Island Hopping around the Cyclades, Greece: Part I



What to do? Where to go? It’s early summer in Athens and the July heat is in full swing. It’s been in the mid-30s since last month. Not that I’m complaining. Having been born and raised in London, I’ll take the heat without too much of a problem. To add to that, this past year has been an eventful one personally and I always find that travelling to new places is a great tonic and a chance to look back on certain events and at the same time look ahead.

One of the wonderful advantages of living in Athens is its proximity to the countless islands the country boasts. So I have some time off now and decided to focus my attention on the Cyclades in the western Aegean. The word derives from the ‘Kyklos’, which is Greek for circle because the islands form one. The most well known in terms of tourism is probably Mykonos. I decide to go for the quieter ones – the ones that have retained a sense of simplicity. When you go to one of those islands, in a way it’s almost like stepping back into the 70s or 80s with their somewhat basic infrastructure.

First though, I wanted to look for a hotel that I could book with for the entire journey. It helps to be able to find some continuity when it comes to accommodation, especially when travelling from one island to another in a short time frame. After a few searches, one kept cropping up; a relatively new family-owned chain called Aria Hotels; They have a modest number of Boutique Hotels, Villas and Beach Houses. I guessed quality and not quantity.

So although I planned to visit three islands, it was as if all my bookings had been done under one reservation. You can’t go wrong when it comes to simplifying.
So with accommodation and travel all set (regular ferries go to all the Cyclades from Pireaus), I was off. Here’s my short travel diary. First stop – Serifos.

The main appeal is that this island still avoids mass tourism unlike some of the neighbouring ones – namely Mykonos or Santorini. After catching an early ferry from Pireaus, the main port of Athens, We arrived in Serifos around midday and checked into Aria Hotel’s villa towards the north of the island and situated quite high up, which made for an impressive view.2016-07-22-1469213326-1490359-IMG_3240.JPG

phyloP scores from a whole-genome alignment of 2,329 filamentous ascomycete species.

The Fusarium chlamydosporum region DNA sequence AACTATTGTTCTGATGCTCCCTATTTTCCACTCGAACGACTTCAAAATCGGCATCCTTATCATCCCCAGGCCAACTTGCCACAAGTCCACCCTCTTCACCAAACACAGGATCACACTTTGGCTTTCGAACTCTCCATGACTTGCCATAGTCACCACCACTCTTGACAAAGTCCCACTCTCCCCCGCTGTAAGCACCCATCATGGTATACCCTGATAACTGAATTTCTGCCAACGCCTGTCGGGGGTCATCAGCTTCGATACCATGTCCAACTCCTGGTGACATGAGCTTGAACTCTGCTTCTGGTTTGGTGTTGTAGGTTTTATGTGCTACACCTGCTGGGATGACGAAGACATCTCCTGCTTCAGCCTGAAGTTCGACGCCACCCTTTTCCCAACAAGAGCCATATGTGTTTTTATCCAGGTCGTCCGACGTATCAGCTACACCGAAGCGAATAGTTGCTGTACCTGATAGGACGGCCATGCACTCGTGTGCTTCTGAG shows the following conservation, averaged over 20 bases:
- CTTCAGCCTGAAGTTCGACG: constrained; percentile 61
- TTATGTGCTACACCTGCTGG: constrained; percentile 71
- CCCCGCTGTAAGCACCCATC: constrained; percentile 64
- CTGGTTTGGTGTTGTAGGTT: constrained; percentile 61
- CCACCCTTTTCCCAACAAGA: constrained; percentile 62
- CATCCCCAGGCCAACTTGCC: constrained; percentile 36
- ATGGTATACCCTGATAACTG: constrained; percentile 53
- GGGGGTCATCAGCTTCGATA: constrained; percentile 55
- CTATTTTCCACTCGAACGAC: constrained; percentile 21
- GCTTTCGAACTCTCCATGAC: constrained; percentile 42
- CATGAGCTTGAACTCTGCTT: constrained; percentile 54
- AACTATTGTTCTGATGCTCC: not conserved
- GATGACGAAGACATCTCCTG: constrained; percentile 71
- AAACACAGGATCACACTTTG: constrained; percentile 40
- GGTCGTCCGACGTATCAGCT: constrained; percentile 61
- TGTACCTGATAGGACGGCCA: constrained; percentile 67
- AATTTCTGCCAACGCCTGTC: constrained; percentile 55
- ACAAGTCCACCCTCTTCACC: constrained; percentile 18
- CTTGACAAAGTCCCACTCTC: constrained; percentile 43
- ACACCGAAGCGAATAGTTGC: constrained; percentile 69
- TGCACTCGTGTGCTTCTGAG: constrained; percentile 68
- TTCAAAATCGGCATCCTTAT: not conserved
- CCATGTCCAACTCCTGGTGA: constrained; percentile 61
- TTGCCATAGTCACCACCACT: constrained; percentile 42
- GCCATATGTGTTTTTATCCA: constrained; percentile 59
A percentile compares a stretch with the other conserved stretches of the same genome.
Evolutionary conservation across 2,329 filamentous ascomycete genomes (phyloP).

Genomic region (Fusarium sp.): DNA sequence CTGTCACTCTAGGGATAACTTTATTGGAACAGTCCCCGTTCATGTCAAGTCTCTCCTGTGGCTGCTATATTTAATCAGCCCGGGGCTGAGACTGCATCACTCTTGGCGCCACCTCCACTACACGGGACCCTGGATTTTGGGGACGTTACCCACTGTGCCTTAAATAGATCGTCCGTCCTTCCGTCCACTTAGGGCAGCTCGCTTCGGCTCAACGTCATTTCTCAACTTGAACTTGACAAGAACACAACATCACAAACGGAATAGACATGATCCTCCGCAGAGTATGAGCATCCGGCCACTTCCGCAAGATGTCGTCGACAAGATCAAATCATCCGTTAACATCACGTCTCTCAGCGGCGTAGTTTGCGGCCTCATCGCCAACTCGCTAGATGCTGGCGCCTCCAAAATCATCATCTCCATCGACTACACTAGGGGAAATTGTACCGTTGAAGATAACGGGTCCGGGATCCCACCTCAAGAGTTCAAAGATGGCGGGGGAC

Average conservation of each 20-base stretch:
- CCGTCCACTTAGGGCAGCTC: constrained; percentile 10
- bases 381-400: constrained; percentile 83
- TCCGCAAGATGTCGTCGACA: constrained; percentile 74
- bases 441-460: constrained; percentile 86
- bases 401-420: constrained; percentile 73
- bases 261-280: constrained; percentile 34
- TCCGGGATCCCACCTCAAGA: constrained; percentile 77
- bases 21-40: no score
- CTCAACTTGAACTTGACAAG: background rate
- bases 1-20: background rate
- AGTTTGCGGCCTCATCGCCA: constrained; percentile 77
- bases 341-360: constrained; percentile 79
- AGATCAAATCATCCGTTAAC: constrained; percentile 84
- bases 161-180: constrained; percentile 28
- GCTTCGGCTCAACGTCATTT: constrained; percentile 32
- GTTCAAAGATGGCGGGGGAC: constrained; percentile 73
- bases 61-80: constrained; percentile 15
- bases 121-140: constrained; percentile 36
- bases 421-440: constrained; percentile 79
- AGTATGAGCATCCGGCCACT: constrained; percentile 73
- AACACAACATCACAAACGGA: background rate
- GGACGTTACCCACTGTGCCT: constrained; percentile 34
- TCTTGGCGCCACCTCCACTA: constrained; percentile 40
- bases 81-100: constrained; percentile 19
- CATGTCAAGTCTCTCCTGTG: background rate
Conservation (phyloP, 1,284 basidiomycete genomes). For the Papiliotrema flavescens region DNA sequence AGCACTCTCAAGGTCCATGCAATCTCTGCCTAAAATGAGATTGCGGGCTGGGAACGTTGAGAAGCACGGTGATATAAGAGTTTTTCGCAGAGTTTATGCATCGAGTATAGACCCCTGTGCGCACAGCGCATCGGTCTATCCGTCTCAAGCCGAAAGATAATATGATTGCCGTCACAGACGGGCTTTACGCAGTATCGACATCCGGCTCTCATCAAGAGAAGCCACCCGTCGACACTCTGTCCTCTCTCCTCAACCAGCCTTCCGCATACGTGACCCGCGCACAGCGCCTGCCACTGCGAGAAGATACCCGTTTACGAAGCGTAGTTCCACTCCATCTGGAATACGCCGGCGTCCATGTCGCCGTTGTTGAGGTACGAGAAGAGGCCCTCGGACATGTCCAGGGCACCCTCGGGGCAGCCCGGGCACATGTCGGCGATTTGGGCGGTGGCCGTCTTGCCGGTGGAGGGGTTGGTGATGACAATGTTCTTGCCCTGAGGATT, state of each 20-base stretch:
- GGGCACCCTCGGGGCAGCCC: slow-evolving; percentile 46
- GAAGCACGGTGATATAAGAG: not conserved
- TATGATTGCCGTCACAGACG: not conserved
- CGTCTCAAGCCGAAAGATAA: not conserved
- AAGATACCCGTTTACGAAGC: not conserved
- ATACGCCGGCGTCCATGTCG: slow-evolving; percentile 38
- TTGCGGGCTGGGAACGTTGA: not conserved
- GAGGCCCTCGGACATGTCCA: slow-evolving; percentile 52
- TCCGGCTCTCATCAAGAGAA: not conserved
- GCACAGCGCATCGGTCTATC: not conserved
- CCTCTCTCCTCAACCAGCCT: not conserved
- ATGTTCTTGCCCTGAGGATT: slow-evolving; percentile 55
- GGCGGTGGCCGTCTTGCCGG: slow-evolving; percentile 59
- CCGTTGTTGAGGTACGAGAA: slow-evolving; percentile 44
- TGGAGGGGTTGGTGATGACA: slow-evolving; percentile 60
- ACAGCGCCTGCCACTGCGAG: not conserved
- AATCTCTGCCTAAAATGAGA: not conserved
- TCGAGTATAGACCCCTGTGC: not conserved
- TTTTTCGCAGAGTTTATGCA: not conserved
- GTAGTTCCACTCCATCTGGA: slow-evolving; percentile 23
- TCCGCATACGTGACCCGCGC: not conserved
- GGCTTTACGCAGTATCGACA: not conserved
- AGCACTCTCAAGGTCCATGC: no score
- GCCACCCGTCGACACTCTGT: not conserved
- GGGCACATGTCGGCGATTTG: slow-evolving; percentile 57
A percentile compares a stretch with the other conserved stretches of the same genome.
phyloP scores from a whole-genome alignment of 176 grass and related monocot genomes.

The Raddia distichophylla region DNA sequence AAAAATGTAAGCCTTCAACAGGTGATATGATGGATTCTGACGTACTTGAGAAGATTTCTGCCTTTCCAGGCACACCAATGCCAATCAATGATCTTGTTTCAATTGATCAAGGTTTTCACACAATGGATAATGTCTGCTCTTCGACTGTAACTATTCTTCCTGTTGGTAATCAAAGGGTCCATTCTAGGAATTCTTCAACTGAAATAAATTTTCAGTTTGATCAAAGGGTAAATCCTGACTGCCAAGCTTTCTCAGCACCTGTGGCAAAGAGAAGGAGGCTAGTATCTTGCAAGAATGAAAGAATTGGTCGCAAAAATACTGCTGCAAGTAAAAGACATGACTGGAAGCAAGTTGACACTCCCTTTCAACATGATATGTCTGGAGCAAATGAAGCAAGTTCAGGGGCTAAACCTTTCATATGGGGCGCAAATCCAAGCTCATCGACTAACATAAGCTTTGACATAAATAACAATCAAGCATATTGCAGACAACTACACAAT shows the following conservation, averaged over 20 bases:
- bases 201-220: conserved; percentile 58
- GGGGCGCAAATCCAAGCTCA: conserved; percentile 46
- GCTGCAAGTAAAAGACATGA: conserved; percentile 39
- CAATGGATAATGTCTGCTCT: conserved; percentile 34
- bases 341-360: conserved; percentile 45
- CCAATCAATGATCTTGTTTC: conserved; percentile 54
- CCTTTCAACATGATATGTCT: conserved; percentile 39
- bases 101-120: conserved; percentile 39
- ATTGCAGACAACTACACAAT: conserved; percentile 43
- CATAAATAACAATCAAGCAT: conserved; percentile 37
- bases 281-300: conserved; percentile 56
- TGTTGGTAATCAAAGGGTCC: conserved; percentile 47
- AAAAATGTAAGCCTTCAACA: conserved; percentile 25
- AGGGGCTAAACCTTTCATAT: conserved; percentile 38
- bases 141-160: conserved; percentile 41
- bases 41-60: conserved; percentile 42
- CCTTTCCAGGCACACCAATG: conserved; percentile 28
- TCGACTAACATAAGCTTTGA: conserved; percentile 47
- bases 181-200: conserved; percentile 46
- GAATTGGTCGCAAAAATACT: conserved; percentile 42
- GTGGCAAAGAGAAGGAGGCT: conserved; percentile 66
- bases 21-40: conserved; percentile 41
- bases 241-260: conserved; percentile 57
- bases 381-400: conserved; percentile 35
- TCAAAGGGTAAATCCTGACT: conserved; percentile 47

With the help of Stelios, who manages the villa, we managed to rent a car, which was lucky given the high demand. While getting around by bus and taxi isn’t an issue in Serifos, renting a car is the best option if you want to see everything as it gives you the flexibility of your own schedule.
Our first stop was Chora (the main town). As with most of the Cyclades, the main towns were originally built high up and out of sight from pirates who roamed the seas during that era. After walking around, we came across a small square and a restaurant ‘Stou Stratou’. The turquoise chairs against the white stone pathways made it a unique setting for a restaurant. The owners were friendly and the food was good. A definite must when you feel like something good to eat and a cold beer.

From there, we took a walk up to the ‘Kastro’ meaning castle, which overlooked the main port. The view made it worth the walk – you can’t help but just take a few moments to admire it.



That was followed by a visit to a beach, ‘Kalo Ampeli’. Due to there being no access by road, it ended up being a quite hike to get to, but it was worth it – quiet and peaceful. By the time we’d got back after a quick dinner, we were pretty pleased with an eventful day that had started at 4am in Athens.

Our second and only full day in Serifos started early with another visit to one of its numerous beaches before venturing down to the port. The beach, ‘Ganema’, like the previous one we had been to, fairly quiet, which may have been due to it not being high-season. Nevertheless, it’s worth a visit.
That evening, we went back to Chora for an early dinner before heading back to the villa.


The next morning it was a quick and seamless checkout. Stelios gave us a ride back to the ferry. Staying at Aria Hotels has been great so far and I’m looking forward to seeing the next hotel because I read that it’s a converted windmill, which will be a new experience. All in all it was a good start to the hat trick of islands. It makes you realise how unique Greek islands are. You just can’t find this anywhere else.

Next up in round two – Milos, another island with a rich history. Back soon, stay tuned!

(This article is also available on my Huffington Post blog)